Make no mistake about this.. I really like Lauzon (minus his awful nickname, but that's neither here nor there) and will be emphatically rooting for him.

    I think he's a talented fighter who still has a ton of upside and has yet to come close to reaching his full potential, which speaks volumes because he's pretty darn good as is. He's also exciting as hell, having either KO or Fight Of The Night bonuses paid out to him in six of his eight UFC fights.

    That said, I don't like this matchup for him. Sotiropolous is a very stout grappler. In his last two fights, he's outgrappled Joe Stevenson and Kurt Pellegrino, both of whom I feel are better than Lauzon in that category.

    If Lauzon keeps it standing, I see him winning this fight.

    Unfortunately, I don't see him being able to keep it standing.

    Again, make no mistake-- the fight can hit the ground 100 times, I don't see Lauzon getting submitted, however I see him getting outworked en route to a decision defeat.

    Sotiropolous by Unanimous Decision

    Light Heavyweight bout:
    Phil Davis vs. Tim Boetsch


    While Jon Jones and Ryan Bader at this point seem to be the light heavyweight division's most heralded prospects, Phil Davis is right on par with them, but doesn't get nearly the hype. Between his extensive wrestling background (a high level of success on the Division I level), a quick start to his MMA career, and impressive performances thus far have him right on the cusp of being held in the same regard. A win over Boetsch will certainly open a lot of eyes and will take another step forward in put him on that level.

    With apologies to Brian Stann, Alexander Gustaffson and Rodney Wallace, this fight will be the toughest of his career to date. While Davis is an absolute stud wrestler, Boetsch himself wrestled collegiately on the Division I level at Lock Haven University. Also, by previous fights, he's proven he's by no means a slouch when it comes to wrestling and has quality striking to boot. For the first time, Davis will face someone where he won't have a major advantage in the grappling department.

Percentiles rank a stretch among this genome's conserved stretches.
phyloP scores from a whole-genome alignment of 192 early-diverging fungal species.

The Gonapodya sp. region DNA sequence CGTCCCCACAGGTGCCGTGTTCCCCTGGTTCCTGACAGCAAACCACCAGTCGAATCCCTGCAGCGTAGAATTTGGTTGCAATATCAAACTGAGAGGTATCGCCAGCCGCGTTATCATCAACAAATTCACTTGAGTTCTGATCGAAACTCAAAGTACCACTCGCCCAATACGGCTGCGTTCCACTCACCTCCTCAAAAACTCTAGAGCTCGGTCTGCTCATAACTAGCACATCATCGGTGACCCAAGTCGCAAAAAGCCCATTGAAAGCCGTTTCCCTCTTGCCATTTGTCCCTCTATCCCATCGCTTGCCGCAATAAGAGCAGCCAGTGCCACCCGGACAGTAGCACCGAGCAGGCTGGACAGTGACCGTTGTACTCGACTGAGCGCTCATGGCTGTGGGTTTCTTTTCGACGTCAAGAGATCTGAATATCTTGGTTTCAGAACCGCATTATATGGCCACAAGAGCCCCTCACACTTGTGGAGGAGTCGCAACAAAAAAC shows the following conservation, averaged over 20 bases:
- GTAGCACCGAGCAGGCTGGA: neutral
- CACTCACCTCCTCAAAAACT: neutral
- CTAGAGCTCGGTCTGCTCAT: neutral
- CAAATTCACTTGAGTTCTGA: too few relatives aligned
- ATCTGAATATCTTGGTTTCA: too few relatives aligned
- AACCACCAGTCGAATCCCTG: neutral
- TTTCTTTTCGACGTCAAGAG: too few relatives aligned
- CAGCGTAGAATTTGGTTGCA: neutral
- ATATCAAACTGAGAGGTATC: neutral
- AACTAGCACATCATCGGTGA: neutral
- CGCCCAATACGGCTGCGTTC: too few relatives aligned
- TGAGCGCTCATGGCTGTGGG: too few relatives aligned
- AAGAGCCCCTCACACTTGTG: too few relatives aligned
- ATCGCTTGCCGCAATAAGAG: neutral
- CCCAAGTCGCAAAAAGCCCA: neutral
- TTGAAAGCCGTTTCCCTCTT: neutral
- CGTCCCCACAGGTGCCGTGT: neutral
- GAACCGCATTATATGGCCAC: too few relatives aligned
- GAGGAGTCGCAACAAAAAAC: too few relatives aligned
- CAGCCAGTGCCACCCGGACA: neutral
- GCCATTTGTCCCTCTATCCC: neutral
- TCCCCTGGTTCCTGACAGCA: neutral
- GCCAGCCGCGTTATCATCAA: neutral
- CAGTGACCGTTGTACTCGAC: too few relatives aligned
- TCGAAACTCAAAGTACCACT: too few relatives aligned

This one comes down to how much top control Davis will be able to get. I DO think, while there's not a huge gap, he IS a better wrestler than Boetsch and I forsee him scoring enough takedowns and keeping Boetsch at bay enough to score a decision victory.

    Davis by Unanimous Decision

    Middleweight bout:
    Gerald Harris vs. Maiquel Falc√£o


    Here's what you need to know about Falc√£o.. He hits.. HARD. He also has good kicks and fast hands that connect with bad intentions. In 28 professional fights, he has yet to go to a decision. Furthermore, he has yet to see one of his fights make it out of the first round since 2008, and hasn't been past the second since 2007 (the only time in his career). He has defeated 84 percent of his opponents by KO/TKO.

    The biggest question marks surrounding the Chute Boxe product are two fold: what's his takedown defense like and what's his stamina like? Can he withstand the strikers' nightmare (being put on his back and kept there) and how's he going to be chugging as the fight reaches the second and third round?

    Of course, Falc√£o-- appropriately nicknamed Big Rig, all it takes is one or two punches for him to turn Harris' lights out.

    While Harris can take abuse, there aren't many in the sport with strong enough chins to even THINK of standing up with Falc√£o. However, Harris isn't in the middle of a 10 fight win-streak (minus his loss to Amir Sadollah on The Ultimate Fighter 7, which isn't recognized as a loss being it was an exhibition) by mistake. He also knows that with a 3-0 record in the UFC, and the middleweight division wide open, one win will put him right up there into the mix of possible contenders.